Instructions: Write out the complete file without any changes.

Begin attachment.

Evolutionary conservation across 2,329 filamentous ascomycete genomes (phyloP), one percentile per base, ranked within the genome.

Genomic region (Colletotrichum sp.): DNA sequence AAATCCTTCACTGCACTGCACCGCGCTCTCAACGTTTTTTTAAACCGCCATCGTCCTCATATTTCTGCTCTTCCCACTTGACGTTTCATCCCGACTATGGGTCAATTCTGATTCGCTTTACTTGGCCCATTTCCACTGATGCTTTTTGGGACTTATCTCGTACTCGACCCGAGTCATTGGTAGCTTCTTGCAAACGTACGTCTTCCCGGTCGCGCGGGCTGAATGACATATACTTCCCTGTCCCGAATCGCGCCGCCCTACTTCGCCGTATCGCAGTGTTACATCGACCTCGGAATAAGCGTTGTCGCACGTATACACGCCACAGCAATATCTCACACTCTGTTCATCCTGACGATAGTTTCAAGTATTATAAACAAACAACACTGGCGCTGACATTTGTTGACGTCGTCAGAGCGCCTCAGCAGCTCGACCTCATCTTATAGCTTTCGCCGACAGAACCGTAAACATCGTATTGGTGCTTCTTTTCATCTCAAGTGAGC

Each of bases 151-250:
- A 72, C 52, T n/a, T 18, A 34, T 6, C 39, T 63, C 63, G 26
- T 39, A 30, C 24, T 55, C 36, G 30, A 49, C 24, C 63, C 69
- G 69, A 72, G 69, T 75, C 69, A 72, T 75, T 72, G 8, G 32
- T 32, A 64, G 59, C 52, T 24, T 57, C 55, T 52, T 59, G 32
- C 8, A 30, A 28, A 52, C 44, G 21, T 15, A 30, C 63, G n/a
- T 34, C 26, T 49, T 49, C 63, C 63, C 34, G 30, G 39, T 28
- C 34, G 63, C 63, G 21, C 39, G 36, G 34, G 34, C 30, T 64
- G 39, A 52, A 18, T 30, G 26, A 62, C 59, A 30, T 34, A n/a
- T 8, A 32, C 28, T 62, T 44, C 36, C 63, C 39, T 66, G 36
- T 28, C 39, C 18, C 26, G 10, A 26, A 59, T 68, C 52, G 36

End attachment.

Evolutionary conservation across 2,329 filamentous ascomycete genomes (phyloP), one percentile per base, ranked within the genome.

Genomic region (Colletotrichum sp.): DNA sequence AAATCCTTCACTGCACTGCACCGCGCTCTCAACGTTTTTTTAAACCGCCATCGTCCTCATATTTCTGCTCTTCCCACTTGACGTTTCATCCCGACTATGGGTCAATTCTGATTCGCTTTACTTGGCCCATTTCCACTGATGCTTTTTGGGACTTATCTCGTACTCGACCCGAGTCATTGGTAGCTTCTTGCAAACGTACGTCTTCCCGGTCGCGCGGGCTGAATGACATATACTTCCCTGTCCCGAATCGCGCCGCCCTACTTCGCCGTATCGCAGTGTTACATCGACCTCGGAATAAGCGTTGTCGCACGTATACACGCCACAGCAATATCTCACACTCTGTTCATCCTGACGATAGTTTCAAGTATTATAAACAAACAACACTGGCGCTGACATTTGTTGACGTCGTCAGAGCGCCTCAGCAGCTCGACCTCATCTTATAGCTTTCGCCGACAGAACCGTAAACATCGTATTGGTGCTTCTTTTCATCTCAAGTGAGC

Each of bases 151-250:
- A 72, C 52, T n/a, T 18, A 34, T 6, C 39, T 63, C 63, G 26
- T 39, A 30, C 24, T 55, C 36, G 30, A 49, C 24, C 63, C 69
- G 69, A 72, G 69, T 75, C 69, A 72, T 75, T 72, G 8, G 32
- T 32, A 64, G 59, C 52, T 24, T 57, C 55, T 52, T 59, G 32
- C 8, A 30, A 28, A 52, C 44, G 21, T 15, A 30, C 63, G n/a
- T 34, C 26, T 49, T 49, C 63, C 63, C 34, G 30, G 39, T 28
- C 34, G 63, C 63, G 21, C 39, G 36, G 34, G 34, C 30, T 64
- G 39, A 52, A 18, T 30, G 26, A 62, C 59, A 30, T 34, A n/a
- T 8, A 32, C 28, T 62, T 44, C 36, C 63, C 39, T 66, G 36
- T 28, C 39, C 18, C 26, G 10, A 26, A 59, T 68, C 52, G 36